That book certainly was a big part of some sort of revolution back in the mid 80’s, I didn’t steal my copy, I bought it in 1984, had to order it, had to wait weeks, several people did try to steal my copy though. I do remember a big crowd of people looking over my shoulder the day I bought mine, it felt exciting to see all that art and those photographs in one place, and that New York world certainly looked exciting from where I was standing (in North Wales). We’d seen hints, that Blondie video, via the U.S hardcore punk scene that was bleeding into the Skate scene, skateboards never interested me but the culture certainly did. We’d seen hints of it in contemporary art, pop art, but nothing really prepared us for those images of trains, those full cars, the outrageous audacity of it all. I still have my now rather battered copy to hand right here. Love what Petro has done with it, love the movement, the feel of something instant in that paint, the excitement captured, the energy of the paint…
“This new collection of eleven original paintings and Risograph Zine from Petro will be instantly recognisable to graffiti writers, fans and collectors all over the world. By filtering the pages of the seminal book Subway Art through his own process & personality Petro captures something that lies somewhere between history and memory; the culture of the movement and his own place within it. Drawing on notions of collective memory and perception these paintings remind the viewer of their own formative experiences with graffiti, perhaps even triggering their first memories of it”.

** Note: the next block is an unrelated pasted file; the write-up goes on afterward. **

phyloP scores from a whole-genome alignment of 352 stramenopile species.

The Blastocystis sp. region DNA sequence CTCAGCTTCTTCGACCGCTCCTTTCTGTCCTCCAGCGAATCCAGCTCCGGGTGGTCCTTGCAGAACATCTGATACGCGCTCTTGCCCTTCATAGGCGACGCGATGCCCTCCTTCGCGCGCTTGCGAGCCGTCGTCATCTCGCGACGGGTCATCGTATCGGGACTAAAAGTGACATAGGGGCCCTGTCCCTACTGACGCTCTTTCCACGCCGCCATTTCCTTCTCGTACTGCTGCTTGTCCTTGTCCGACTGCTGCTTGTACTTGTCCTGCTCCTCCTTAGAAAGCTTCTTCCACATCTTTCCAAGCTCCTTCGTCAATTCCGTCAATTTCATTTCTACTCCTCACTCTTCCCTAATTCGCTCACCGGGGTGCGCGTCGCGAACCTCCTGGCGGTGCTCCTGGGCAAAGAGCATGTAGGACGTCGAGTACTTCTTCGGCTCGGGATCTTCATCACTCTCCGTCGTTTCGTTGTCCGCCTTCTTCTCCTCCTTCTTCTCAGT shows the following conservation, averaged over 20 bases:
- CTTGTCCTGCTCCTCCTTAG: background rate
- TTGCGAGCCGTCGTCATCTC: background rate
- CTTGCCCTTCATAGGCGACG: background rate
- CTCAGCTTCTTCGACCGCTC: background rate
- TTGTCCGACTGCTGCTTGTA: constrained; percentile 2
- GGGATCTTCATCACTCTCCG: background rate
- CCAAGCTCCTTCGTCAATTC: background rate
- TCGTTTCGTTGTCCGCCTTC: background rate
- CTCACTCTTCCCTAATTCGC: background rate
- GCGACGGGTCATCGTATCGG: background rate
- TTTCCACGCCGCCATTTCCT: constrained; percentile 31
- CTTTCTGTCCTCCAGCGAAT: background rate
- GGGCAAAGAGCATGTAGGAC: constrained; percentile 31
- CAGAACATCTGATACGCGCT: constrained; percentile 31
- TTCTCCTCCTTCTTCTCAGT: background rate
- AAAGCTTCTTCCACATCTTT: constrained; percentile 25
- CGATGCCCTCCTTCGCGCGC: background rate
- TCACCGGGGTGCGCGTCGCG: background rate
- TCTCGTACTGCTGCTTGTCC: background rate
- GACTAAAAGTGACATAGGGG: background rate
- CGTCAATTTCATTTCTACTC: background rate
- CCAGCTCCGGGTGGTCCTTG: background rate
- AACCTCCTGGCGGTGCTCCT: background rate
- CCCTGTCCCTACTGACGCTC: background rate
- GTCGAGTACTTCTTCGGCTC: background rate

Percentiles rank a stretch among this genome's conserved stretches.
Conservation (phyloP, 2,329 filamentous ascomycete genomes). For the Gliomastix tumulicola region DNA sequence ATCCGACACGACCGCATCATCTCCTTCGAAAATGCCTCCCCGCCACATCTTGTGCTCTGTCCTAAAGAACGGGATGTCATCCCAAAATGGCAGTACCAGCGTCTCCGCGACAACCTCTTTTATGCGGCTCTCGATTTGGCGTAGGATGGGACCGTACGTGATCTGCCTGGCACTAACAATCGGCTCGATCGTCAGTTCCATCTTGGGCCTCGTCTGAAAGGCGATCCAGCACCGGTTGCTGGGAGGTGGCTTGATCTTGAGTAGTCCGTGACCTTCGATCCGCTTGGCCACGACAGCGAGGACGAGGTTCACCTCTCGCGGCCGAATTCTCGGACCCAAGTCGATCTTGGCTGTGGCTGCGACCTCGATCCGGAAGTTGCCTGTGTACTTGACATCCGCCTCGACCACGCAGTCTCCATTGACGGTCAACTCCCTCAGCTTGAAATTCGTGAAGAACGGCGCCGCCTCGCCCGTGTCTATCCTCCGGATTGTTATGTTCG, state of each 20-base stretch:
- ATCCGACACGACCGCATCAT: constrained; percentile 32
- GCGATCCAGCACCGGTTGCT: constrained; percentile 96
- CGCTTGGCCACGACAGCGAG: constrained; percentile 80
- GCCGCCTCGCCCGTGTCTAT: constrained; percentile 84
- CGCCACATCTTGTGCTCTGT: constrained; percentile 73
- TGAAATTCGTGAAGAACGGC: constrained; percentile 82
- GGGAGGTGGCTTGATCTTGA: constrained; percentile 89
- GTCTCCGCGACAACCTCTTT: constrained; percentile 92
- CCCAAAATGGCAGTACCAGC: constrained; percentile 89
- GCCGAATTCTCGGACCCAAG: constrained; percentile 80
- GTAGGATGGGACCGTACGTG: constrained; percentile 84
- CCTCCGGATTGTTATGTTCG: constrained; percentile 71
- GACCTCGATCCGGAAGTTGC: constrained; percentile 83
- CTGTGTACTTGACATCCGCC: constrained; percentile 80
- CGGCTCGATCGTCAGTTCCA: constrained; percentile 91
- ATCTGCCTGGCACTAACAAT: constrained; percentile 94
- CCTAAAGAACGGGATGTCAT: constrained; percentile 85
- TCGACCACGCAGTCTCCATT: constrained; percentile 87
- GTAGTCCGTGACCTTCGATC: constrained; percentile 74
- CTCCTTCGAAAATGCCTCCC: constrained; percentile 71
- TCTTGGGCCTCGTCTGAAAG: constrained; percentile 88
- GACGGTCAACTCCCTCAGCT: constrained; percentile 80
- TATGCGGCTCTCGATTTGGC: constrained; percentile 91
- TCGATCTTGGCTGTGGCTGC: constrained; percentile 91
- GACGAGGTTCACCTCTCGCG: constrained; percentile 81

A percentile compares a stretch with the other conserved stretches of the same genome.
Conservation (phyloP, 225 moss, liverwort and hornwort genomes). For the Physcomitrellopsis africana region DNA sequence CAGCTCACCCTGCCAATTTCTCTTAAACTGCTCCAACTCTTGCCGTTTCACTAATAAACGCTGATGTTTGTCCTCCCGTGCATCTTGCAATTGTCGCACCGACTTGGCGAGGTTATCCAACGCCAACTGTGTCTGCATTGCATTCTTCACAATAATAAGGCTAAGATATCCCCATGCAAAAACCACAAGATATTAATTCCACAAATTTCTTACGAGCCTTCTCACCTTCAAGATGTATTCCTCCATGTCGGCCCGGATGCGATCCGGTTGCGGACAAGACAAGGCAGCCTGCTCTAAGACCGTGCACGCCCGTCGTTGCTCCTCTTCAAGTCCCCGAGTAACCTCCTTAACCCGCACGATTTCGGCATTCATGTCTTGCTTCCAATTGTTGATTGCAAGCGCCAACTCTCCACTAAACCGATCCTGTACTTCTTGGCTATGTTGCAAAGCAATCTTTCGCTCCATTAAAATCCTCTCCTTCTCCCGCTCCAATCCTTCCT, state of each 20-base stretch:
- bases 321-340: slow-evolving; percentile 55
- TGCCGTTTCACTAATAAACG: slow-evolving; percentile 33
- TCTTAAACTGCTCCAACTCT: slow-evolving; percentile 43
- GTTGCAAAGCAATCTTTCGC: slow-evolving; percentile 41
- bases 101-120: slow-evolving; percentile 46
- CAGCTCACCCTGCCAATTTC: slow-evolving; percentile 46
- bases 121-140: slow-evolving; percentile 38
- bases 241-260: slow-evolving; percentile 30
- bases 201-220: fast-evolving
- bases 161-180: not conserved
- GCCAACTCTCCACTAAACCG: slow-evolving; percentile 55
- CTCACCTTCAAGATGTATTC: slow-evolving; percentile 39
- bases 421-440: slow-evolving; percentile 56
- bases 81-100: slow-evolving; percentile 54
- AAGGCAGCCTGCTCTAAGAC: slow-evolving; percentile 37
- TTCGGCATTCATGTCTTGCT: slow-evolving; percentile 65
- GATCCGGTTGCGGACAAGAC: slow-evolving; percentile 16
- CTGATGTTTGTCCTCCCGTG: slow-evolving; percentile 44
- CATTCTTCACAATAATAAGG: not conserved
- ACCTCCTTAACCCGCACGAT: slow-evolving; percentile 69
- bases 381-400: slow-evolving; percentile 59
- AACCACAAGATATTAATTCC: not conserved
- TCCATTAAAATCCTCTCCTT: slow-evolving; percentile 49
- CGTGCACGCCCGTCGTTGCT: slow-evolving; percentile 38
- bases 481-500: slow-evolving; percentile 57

“in terms of mark making, tried to paint the paintings in a way that captures the energy, motion and movement, with the format of the pages being buried deep in the subconscious of myself and many others like me, the paintings become memory of the book” – Petro
“Subway Art is world renowned book by Martha Cooper and Henry Chalfant, a portrayal of the New York Graffiti Scene first published in 1984. Known to graffiti writers, as “the bible”, its impact on the visual tapestry of society has in itself been biblical”.
“One of the UK’s most respected and innovative graffiti writers, Duncan Weston, also known as Petro, is an artist whose ‘bugged-out’ graffiti practice has been widely admired, and often emulated.
Having started his career as a graffiti artist in the 1980s, his style is in constant movement and has earned him wide respect from the graffiti community, fellow artists and collectors alike.
Over the years, Duncan has travelled wide and far experiencing a varied community of people and places. His pieces, often autobiographical, carry a mix of nostalgia, humour and an acute observational skill.
Duncan’s portfolio is particularly rich, having produced work in self-published e-zines, golf courses, go-karts, merchandising, advertising, as well as canvases, prints and paper works”.
More info from Fluorescent Smogg
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